calculator implementation in the classroom, and 3) illustrate current instructional

    strategies advocated for use in the statistics curriculum. While computers may

    not always be available to students, the hand-held calculator can be used in the

    classroom and at home. Screens with data, output and programs are included

    in the paper. With the opportunity to see available technology used with real

    data and activity-based learning, teachers of educational statistics can lay a

    better foundation for their students.

  • USING GRAPHING CALCULATOR TECHNOLOGYIN EDUCATIONAL STATISTICS COURSES

    In recent years, the advent of graphing calculator technology has

    influenced the teaching of mathematics and statistics in a profound way

    (Dunham & Dick, 1994; Demana & Waits, 1989; Fey & Good, 1985). This paper

    will exhibit some of the features of this technology that can be implemented in

    non-calculus-based educational statistics courses. Screens with data and

    output and programs are included in the paper. Calculators are available for

    the audience to explore after the discussion session. Graphing calculators

    enhance computer software in statistics rather than replace it. While computers

    may not always be readily available to students, the hand-held calculator can

    be used in the classroom or at home. This feature alone makes the graphing

    calculator a powerful tool in a statistics course.

    Leitzel (1993) urged college faculty to implement graphing calculator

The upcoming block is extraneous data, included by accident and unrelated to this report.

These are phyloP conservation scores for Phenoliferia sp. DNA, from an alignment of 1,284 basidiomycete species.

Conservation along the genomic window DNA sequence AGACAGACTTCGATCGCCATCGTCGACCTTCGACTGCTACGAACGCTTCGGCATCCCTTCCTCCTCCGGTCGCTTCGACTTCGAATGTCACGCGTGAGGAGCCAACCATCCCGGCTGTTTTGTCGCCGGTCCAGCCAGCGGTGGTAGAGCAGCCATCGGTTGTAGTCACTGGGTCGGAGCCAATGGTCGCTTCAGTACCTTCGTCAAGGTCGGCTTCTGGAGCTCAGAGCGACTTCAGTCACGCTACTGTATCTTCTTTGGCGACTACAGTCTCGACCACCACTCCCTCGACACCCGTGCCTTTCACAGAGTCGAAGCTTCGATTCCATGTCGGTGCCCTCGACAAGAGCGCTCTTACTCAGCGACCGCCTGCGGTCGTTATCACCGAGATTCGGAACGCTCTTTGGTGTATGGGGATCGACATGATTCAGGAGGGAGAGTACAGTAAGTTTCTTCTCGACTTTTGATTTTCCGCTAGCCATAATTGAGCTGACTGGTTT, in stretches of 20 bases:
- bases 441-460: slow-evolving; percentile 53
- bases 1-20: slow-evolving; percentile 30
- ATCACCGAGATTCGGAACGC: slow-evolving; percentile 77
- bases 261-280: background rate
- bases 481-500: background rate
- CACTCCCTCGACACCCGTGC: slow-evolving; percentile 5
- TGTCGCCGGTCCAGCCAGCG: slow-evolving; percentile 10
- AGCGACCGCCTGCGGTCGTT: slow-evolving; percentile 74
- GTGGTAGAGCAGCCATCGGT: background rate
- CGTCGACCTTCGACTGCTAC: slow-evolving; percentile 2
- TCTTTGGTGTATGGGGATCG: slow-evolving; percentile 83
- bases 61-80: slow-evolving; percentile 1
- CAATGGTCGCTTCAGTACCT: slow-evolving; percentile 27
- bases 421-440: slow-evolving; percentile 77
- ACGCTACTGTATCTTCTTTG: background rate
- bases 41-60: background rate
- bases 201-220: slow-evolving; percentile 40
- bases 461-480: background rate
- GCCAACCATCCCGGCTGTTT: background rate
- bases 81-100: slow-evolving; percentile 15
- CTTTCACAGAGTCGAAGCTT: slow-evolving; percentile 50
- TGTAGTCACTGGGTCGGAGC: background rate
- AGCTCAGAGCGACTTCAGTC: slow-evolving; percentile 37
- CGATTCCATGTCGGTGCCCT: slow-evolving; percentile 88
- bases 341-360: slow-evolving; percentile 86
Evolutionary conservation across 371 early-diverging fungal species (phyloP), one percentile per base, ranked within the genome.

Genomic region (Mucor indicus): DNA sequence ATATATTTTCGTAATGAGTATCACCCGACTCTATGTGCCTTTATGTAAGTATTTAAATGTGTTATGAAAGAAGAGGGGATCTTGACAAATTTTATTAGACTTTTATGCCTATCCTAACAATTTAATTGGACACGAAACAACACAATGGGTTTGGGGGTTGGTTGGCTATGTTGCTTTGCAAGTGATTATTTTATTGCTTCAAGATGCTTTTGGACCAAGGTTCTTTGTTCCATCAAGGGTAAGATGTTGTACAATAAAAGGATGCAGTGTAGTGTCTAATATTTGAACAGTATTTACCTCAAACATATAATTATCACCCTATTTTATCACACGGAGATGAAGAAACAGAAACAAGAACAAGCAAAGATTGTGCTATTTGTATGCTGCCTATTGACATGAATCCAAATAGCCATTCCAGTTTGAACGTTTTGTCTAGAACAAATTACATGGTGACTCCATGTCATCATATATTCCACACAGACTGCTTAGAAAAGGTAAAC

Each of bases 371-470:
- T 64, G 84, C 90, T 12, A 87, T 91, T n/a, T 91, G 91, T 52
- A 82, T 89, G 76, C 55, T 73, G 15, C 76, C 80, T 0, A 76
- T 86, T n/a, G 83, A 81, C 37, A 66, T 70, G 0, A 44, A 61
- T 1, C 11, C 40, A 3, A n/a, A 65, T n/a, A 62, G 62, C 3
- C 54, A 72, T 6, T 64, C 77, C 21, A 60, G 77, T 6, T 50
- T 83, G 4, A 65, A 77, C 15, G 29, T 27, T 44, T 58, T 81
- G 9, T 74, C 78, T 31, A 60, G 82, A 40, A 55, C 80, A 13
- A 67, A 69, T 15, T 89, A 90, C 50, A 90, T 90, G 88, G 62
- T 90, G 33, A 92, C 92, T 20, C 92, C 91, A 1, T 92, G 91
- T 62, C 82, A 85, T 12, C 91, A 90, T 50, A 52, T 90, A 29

technology into their curricula since the majority of high school graduates have

    a working knowledge of graphing calculators. With so much success at the high

    school level (Osborne et al., 1989) many colleges have begun to implement the

    use of graphing calculators in their mathematics departments. Teachers of

    educational statistics are now dealing with a large student population that are

    carrying this hand-held technology with them to class and wishes to continue its

    use. Students' understandings of concepts via the use of a calculator will have

    benefited them in previous courses. Graphing calculators can be used to teach

    concepts and methods and de-emphasize number crunching (Gilchrist, 1986).

    1

    4

  • In order to take the Advanced Placement Calculus Test, the College Board now

    requires each student to have a graphing calculator (Gleick, 1995). The Texas

    Education Agency furnishes graphing calculators to college students when they

    take a mathematics/statistics certification exam.

    The objectives of this paper are: 1) to present the potential uses of the

    graphing calculator to the audience, 2) to discuss current research concerning

    graphing calculator implementation in the classroom, and 3) illustrate current

    instructional strategies advocated for use in the statistics curriculum.

    POTENTIAL USES FOR GRAPHING CALCULATORS

    The potential uses of the graphing calculator are presented by looking at topics

    such as, but not limited to, the following areas. One variable descriptive

    statistics will be covered first followed by an in-depth coverage of two variable

    statistics. Regression, residuals, and correlation are analyzed through a variety